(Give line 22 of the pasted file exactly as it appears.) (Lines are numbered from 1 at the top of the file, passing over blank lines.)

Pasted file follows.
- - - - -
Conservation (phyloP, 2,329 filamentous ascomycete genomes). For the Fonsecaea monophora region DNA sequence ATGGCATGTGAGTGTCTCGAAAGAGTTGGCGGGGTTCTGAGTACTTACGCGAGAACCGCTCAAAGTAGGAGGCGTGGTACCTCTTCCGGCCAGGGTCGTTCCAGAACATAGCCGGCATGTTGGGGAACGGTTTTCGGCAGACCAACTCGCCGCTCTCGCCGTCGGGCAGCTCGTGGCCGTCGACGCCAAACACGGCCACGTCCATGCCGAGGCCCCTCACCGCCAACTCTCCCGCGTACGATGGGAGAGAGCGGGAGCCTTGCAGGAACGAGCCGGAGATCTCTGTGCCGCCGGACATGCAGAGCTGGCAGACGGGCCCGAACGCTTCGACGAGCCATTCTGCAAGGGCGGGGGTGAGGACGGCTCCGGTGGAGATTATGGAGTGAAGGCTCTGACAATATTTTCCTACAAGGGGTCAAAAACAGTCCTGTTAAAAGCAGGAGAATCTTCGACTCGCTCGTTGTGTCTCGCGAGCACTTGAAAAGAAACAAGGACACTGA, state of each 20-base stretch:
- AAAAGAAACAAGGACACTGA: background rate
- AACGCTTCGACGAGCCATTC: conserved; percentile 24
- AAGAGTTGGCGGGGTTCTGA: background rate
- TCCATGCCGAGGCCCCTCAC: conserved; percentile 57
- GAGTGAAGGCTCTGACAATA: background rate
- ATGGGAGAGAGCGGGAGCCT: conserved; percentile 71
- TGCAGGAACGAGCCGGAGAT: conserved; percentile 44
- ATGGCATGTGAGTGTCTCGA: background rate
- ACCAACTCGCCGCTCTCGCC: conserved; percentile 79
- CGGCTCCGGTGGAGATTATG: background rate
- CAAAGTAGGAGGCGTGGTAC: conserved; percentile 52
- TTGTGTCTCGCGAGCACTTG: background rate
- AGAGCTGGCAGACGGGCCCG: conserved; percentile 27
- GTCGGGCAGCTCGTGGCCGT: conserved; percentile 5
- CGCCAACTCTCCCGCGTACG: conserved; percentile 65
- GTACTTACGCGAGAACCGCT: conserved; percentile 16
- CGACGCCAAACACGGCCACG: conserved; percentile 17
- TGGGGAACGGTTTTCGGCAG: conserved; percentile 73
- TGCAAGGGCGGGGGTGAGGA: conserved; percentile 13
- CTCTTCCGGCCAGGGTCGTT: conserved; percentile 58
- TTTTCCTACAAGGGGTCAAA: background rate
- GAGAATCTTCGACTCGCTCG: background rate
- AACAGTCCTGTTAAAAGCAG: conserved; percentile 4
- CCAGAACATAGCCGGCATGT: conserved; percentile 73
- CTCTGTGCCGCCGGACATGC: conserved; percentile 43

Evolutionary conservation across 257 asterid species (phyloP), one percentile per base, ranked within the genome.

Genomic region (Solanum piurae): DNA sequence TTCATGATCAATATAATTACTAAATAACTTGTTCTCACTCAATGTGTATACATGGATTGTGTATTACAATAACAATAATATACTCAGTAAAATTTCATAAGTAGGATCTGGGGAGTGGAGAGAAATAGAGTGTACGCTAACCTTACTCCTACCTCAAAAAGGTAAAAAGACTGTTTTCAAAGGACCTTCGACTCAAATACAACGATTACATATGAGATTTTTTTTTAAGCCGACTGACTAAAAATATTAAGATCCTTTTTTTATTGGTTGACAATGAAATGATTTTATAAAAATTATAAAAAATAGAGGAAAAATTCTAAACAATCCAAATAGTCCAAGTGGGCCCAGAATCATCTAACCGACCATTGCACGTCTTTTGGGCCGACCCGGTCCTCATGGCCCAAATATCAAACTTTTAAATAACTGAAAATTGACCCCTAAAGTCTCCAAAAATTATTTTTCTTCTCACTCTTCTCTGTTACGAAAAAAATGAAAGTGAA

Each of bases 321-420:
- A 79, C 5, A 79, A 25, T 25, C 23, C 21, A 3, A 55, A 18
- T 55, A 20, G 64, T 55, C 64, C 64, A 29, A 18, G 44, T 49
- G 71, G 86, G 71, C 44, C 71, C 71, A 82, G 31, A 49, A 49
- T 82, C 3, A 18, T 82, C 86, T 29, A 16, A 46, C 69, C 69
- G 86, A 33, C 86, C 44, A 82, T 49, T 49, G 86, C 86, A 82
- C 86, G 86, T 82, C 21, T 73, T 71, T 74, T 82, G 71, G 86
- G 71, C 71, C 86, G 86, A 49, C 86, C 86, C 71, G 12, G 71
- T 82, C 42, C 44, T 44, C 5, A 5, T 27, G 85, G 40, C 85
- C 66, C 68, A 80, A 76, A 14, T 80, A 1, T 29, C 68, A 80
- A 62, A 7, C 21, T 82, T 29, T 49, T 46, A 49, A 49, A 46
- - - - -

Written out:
- TTTTCCTACAAGGGGTCAAA: background rate